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Parallel analysis of finite element model controlled trial and retrospective case control study on percutaneous internal fixation for vertical sacral fractures.

Chen H, Wu L, Zheng R, Liu Y, Li Y, Ding Z - BMC Musculoskelet Disord (2013)

Bottom Line: Accordingly, the high values of the maximum displacements/stresses of the plate-fixation model group approximated those of the screw-fixation model group.However, further simulation of Denis I, II and III type fractures in each group of models found that the biomechanics of the plate-fixation models became increasingly stable and compatible, whereas the biomechanics of the screw-fixation models maintained tiny fluctuations.When treating Denis III fractures, the biomechanical effects of the pelvic ring of the plate-fixation model were better than the screw-fixation model.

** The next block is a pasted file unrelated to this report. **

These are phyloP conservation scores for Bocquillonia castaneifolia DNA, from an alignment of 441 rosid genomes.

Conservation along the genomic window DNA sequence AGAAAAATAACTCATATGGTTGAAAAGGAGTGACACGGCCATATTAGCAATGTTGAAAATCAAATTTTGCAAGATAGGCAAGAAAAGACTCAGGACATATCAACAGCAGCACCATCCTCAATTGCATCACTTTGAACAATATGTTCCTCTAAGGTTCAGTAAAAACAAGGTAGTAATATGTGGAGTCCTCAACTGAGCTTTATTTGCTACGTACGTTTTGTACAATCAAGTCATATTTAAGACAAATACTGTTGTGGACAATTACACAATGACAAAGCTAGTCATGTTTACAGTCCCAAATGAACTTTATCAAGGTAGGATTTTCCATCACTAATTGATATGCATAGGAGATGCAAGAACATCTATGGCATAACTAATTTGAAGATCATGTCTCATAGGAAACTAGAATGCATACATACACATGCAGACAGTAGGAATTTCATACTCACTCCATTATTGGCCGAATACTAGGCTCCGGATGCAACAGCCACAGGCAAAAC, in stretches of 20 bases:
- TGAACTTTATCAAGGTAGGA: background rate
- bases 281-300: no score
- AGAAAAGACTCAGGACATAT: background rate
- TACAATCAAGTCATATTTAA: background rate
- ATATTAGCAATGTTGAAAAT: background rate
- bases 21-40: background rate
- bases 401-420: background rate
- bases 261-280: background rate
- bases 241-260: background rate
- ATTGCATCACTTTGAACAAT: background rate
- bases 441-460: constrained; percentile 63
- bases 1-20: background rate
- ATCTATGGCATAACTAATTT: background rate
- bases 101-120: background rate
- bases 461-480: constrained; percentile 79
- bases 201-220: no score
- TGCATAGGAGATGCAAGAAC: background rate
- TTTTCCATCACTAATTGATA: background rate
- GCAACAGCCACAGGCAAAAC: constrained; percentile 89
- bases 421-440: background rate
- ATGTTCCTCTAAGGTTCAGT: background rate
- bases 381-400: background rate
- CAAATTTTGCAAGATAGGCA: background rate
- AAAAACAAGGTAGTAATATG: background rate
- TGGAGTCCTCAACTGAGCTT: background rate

View Article: PubMed Central - HTML - PubMed

Affiliation: Department of Orthopedics, Yiwu Central Hospital, Wenzhou Medical College, Yiwu 322000, China.

ABSTRACT

Background: Although percutaneous posterior-ring tension-band metallic plate and percutaneous iliosacral screws are used to fix unstable posterior pelvic ring fractures, the biomechanical stability and compatibility of both internal fixation techniques for the treatment of Denis I, II and III type vertical sacral fractures remain unclear.

Methods: Using CT and MR images of the second generation of Chinese Digitized Human "male No. 23", two groups of finite element models were developed for Denis I, II and III type vertical sacral fractures with ipsilateral superior and inferior pubic ramus fractures treated with either a percutaneous metallic plate or a percutaneous screw. Accordingly, two groups of clinical cases that were fixed using the above-mentioned two internal fixation techniques were retrospectively evaluated to compare postoperative effect and function. Parallel analysis was performed with a finite element model controlled trial and a case control study.